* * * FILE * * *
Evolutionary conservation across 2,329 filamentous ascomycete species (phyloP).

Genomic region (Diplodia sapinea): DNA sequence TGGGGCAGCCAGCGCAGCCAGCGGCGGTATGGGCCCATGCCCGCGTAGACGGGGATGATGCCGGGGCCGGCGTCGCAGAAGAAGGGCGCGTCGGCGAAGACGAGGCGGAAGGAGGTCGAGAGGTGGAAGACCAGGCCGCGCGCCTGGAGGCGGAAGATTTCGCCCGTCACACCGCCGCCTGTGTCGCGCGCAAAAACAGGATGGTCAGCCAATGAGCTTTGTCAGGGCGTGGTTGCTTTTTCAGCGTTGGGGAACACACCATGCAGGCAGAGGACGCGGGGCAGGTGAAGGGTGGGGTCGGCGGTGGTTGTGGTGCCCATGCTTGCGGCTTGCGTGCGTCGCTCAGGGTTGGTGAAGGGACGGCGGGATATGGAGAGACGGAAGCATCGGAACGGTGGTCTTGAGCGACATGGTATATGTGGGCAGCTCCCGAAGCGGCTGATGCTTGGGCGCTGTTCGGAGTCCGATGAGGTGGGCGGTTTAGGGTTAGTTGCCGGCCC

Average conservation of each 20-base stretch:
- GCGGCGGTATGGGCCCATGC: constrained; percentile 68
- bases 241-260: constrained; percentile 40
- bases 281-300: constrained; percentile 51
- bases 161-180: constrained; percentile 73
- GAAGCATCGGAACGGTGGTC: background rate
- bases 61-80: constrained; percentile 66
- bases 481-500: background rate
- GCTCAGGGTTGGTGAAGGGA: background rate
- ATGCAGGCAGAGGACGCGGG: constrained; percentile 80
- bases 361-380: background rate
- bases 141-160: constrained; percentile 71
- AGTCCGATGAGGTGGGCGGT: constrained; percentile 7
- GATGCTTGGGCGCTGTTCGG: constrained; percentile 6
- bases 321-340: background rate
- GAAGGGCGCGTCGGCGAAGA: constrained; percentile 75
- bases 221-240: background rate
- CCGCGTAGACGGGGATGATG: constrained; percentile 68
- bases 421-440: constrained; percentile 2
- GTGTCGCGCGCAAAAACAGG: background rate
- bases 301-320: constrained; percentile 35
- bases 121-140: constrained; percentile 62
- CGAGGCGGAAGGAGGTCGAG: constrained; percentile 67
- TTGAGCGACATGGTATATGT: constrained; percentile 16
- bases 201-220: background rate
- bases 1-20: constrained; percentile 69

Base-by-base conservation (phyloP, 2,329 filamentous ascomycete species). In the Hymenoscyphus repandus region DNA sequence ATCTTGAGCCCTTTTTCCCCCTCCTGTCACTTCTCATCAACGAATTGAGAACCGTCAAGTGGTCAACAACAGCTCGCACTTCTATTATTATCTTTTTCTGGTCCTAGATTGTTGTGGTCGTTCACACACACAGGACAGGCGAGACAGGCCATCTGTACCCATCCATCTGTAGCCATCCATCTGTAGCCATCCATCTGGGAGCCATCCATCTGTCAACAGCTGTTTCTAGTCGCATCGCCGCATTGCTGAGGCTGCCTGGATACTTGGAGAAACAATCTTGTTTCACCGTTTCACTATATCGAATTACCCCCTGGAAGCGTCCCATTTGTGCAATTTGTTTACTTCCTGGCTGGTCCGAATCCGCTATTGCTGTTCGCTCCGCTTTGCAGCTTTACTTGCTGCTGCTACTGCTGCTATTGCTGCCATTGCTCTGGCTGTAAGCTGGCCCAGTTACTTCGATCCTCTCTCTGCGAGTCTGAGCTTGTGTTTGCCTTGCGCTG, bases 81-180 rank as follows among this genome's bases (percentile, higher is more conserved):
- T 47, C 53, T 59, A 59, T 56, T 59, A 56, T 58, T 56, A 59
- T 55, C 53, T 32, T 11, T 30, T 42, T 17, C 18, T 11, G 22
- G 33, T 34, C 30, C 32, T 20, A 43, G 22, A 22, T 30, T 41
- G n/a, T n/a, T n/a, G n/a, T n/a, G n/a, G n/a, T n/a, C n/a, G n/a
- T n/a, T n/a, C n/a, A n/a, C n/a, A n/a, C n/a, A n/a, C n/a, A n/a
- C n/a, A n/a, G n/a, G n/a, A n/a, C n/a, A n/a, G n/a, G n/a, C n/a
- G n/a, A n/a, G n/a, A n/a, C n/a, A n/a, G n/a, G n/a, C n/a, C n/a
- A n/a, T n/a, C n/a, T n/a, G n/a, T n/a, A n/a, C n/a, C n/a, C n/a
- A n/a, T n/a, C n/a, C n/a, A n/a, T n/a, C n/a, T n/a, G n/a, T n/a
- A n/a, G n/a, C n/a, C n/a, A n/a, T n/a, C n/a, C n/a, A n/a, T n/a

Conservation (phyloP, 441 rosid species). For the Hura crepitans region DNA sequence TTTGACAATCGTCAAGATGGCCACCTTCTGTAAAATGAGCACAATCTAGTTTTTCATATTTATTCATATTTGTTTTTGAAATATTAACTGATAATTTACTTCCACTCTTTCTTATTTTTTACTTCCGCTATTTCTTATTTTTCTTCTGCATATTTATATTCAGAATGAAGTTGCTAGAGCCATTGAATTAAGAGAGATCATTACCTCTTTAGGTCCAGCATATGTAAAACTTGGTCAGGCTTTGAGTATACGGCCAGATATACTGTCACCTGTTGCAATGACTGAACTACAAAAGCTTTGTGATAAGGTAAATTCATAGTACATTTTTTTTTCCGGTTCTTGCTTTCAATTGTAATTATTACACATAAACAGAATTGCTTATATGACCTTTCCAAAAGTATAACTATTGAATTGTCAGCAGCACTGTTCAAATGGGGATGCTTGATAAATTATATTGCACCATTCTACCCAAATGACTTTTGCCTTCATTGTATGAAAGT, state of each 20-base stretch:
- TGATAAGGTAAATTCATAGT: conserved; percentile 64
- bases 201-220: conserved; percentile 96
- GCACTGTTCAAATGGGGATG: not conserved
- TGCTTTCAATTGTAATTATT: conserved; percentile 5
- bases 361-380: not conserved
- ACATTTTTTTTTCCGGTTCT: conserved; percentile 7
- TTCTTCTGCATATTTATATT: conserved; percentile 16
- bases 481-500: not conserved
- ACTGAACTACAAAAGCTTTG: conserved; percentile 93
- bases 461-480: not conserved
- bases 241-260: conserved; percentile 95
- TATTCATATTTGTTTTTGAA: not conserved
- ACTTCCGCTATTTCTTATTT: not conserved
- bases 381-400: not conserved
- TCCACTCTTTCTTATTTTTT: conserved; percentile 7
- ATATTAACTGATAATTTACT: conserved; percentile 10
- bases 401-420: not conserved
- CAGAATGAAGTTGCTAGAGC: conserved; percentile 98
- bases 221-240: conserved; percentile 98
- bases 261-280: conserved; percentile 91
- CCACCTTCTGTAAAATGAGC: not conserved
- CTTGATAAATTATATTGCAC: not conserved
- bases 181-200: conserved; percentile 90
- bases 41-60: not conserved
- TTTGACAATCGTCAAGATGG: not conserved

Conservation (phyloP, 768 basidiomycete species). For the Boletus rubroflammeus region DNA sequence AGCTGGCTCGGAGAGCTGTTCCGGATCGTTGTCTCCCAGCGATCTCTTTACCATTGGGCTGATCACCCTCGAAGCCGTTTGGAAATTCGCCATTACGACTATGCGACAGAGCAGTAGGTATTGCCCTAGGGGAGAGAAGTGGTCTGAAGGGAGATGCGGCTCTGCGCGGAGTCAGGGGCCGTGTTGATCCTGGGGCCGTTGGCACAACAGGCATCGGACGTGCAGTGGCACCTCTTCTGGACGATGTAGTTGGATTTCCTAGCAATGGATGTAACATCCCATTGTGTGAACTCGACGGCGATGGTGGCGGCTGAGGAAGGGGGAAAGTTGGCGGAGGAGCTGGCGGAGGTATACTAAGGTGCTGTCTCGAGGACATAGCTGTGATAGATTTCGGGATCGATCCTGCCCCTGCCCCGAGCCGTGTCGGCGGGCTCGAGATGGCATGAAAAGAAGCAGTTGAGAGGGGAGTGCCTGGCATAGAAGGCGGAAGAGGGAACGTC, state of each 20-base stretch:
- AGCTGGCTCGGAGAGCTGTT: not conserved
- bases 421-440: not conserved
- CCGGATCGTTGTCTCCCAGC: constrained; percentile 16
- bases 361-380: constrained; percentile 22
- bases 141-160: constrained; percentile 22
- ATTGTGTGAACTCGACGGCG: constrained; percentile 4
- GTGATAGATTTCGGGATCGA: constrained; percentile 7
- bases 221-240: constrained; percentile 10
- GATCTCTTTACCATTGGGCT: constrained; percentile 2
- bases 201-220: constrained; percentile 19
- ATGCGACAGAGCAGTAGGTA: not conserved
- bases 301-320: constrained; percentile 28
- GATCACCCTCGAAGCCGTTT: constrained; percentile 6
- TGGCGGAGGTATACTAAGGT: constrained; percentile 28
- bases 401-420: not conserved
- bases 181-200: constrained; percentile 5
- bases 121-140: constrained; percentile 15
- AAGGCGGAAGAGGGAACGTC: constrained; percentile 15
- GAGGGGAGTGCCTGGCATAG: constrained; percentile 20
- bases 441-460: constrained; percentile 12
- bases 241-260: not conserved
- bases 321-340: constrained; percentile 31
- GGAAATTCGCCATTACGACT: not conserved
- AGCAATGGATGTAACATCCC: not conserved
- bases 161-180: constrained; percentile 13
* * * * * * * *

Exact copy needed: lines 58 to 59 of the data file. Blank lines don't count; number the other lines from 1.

- CAGAATGAAGTTGCTAGAGC: conserved; percentile 98
- bases 221-240: conserved; percentile 98